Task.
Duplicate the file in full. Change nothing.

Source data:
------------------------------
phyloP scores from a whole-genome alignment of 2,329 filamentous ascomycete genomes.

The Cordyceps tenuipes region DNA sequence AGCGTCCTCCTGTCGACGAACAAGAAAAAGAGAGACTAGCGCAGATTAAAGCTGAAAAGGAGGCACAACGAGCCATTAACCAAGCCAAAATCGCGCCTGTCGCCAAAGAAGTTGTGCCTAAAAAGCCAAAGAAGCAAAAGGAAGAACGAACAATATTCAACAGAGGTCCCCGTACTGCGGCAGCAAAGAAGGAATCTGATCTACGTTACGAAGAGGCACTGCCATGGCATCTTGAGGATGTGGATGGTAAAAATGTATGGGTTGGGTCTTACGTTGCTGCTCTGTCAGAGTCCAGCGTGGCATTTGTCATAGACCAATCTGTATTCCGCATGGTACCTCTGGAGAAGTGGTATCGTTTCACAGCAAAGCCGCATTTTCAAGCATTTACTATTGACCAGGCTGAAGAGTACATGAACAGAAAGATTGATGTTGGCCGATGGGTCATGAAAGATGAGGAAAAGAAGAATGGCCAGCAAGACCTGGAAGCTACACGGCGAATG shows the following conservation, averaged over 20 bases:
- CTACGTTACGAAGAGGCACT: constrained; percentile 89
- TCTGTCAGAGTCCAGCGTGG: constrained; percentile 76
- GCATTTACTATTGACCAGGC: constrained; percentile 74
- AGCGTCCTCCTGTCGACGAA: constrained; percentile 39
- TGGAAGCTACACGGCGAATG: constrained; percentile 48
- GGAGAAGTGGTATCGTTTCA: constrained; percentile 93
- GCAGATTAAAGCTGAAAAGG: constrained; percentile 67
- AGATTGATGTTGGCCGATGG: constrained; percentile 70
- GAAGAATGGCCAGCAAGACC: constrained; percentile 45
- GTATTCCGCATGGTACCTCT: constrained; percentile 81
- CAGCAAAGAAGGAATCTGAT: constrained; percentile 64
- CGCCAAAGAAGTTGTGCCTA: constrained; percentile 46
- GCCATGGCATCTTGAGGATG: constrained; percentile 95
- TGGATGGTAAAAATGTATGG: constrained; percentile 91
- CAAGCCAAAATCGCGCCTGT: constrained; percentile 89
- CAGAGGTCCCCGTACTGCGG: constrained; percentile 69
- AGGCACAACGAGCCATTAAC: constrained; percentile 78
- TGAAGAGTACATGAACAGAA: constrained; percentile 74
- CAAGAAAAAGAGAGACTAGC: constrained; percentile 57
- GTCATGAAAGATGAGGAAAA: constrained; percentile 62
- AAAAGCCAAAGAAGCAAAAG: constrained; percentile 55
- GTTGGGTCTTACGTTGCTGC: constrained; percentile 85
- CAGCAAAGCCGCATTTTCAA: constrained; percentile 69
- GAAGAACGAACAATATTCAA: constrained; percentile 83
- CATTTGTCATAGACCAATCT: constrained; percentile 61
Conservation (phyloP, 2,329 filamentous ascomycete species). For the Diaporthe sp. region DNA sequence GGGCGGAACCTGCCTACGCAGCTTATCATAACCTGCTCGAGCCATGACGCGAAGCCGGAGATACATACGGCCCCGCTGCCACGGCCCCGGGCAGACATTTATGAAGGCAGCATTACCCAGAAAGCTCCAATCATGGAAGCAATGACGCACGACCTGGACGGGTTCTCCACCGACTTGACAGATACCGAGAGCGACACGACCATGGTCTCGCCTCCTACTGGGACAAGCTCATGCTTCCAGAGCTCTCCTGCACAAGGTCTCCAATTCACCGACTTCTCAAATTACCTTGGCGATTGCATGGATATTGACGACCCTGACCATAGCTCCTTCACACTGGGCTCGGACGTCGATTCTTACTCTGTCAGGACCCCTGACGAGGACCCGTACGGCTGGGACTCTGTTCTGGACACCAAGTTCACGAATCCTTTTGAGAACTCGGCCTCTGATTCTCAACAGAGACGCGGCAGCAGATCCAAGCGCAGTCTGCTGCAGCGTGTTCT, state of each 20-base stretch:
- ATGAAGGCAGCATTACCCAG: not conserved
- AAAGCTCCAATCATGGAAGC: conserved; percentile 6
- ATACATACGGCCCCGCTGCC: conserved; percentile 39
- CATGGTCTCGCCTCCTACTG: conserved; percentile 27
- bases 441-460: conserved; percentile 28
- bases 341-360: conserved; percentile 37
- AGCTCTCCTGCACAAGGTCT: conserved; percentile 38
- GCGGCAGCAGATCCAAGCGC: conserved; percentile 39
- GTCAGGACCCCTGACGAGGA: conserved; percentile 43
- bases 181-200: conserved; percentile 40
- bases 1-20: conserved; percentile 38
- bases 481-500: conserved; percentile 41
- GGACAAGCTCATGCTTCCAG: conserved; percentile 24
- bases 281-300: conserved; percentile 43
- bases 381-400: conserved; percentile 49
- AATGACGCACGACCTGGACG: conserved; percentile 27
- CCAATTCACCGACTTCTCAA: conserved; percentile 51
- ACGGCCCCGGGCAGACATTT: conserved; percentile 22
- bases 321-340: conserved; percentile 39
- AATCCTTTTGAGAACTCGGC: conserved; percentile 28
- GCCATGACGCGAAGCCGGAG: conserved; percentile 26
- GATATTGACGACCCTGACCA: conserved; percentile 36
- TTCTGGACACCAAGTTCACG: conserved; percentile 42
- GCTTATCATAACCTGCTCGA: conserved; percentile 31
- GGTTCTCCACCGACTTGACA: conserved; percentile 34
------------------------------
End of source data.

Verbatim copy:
phyloP scores from a whole-genome alignment of 2,329 filamentous ascomycete genomes.

The Cordyceps tenuipes region DNA sequence AGCGTCCTCCTGTCGACGAACAAGAAAAAGAGAGACTAGCGCAGATTAAAGCTGAAAAGGAGGCACAACGAGCCATTAACCAAGCCAAAATCGCGCCTGTCGCCAAAGAAGTTGTGCCTAAAAAGCCAAAGAAGCAAAAGGAAGAACGAACAATATTCAACAGAGGTCCCCGTACTGCGGCAGCAAAGAAGGAATCTGATCTACGTTACGAAGAGGCACTGCCATGGCATCTTGAGGATGTGGATGGTAAAAATGTATGGGTTGGGTCTTACGTTGCTGCTCTGTCAGAGTCCAGCGTGGCATTTGTCATAGACCAATCTGTATTCCGCATGGTACCTCTGGAGAAGTGGTATCGTTTCACAGCAAAGCCGCATTTTCAAGCATTTACTATTGACCAGGCTGAAGAGTACATGAACAGAAAGATTGATGTTGGCCGATGGGTCATGAAAGATGAGGAAAAGAAGAATGGCCAGCAAGACCTGGAAGCTACACGGCGAATG shows the following conservation, averaged over 20 bases:
- CTACGTTACGAAGAGGCACT: constrained; percentile 89
- TCTGTCAGAGTCCAGCGTGG: constrained; percentile 76
- GCATTTACTATTGACCAGGC: constrained; percentile 74
- AGCGTCCTCCTGTCGACGAA: constrained; percentile 39
- TGGAAGCTACACGGCGAATG: constrained; percentile 48
- GGAGAAGTGGTATCGTTTCA: constrained; percentile 93
- GCAGATTAAAGCTGAAAAGG: constrained; percentile 67
- AGATTGATGTTGGCCGATGG: constrained; percentile 70
- GAAGAATGGCCAGCAAGACC: constrained; percentile 45
- GTATTCCGCATGGTACCTCT: constrained; percentile 81
- CAGCAAAGAAGGAATCTGAT: constrained; percentile 64
- CGCCAAAGAAGTTGTGCCTA: constrained; percentile 46
- GCCATGGCATCTTGAGGATG: constrained; percentile 95
- TGGATGGTAAAAATGTATGG: constrained; percentile 91
- CAAGCCAAAATCGCGCCTGT: constrained; percentile 89
- CAGAGGTCCCCGTACTGCGG: constrained; percentile 69
- AGGCACAACGAGCCATTAAC: constrained; percentile 78
- TGAAGAGTACATGAACAGAA: constrained; percentile 74
- CAAGAAAAAGAGAGACTAGC: constrained; percentile 57
- GTCATGAAAGATGAGGAAAA: constrained; percentile 62
- AAAAGCCAAAGAAGCAAAAG: constrained; percentile 55
- GTTGGGTCTTACGTTGCTGC: constrained; percentile 85
- CAGCAAAGCCGCATTTTCAA: constrained; percentile 69
- GAAGAACGAACAATATTCAA: constrained; percentile 83
- CATTTGTCATAGACCAATCT: constrained; percentile 61
Conservation (phyloP, 2,329 filamentous ascomycete species). For the Diaporthe sp. region DNA sequence GGGCGGAACCTGCCTACGCAGCTTATCATAACCTGCTCGAGCCATGACGCGAAGCCGGAGATACATACGGCCCCGCTGCCACGGCCCCGGGCAGACATTTATGAAGGCAGCATTACCCAGAAAGCTCCAATCATGGAAGCAATGACGCACGACCTGGACGGGTTCTCCACCGACTTGACAGATACCGAGAGCGACACGACCATGGTCTCGCCTCCTACTGGGACAAGCTCATGCTTCCAGAGCTCTCCTGCACAAGGTCTCCAATTCACCGACTTCTCAAATTACCTTGGCGATTGCATGGATATTGACGACCCTGACCATAGCTCCTTCACACTGGGCTCGGACGTCGATTCTTACTCTGTCAGGACCCCTGACGAGGACCCGTACGGCTGGGACTCTGTTCTGGACACCAAGTTCACGAATCCTTTTGAGAACTCGGCCTCTGATTCTCAACAGAGACGCGGCAGCAGATCCAAGCGCAGTCTGCTGCAGCGTGTTCT, state of each 20-base stretch:
- ATGAAGGCAGCATTACCCAG: not conserved
- AAAGCTCCAATCATGGAAGC: conserved; percentile 6
- ATACATACGGCCCCGCTGCC: conserved; percentile 39
- CATGGTCTCGCCTCCTACTG: conserved; percentile 27
- bases 441-460: conserved; percentile 28
- bases 341-360: conserved; percentile 37
- AGCTCTCCTGCACAAGGTCT: conserved; percentile 38
- GCGGCAGCAGATCCAAGCGC: conserved; percentile 39
- GTCAGGACCCCTGACGAGGA: conserved; percentile 43
- bases 181-200: conserved; percentile 40
- bases 1-20: conserved; percentile 38
- bases 481-500: conserved; percentile 41
- GGACAAGCTCATGCTTCCAG: conserved; percentile 24
- bases 281-300: conserved; percentile 43
- bases 381-400: conserved; percentile 49
- AATGACGCACGACCTGGACG: conserved; percentile 27
- CCAATTCACCGACTTCTCAA: conserved; percentile 51
- ACGGCCCCGGGCAGACATTT: conserved; percentile 22
- bases 321-340: conserved; percentile 39
- AATCCTTTTGAGAACTCGGC: conserved; percentile 28
- GCCATGACGCGAAGCCGGAG: conserved; percentile 26
- GATATTGACGACCCTGACCA: conserved; percentile 36
- TTCTGGACACCAAGTTCACG: conserved; percentile 42
- GCTTATCATAACCTGCTCGA: conserved; percentile 31
- GGTTCTCCACCGACTTGACA: conserved; percentile 34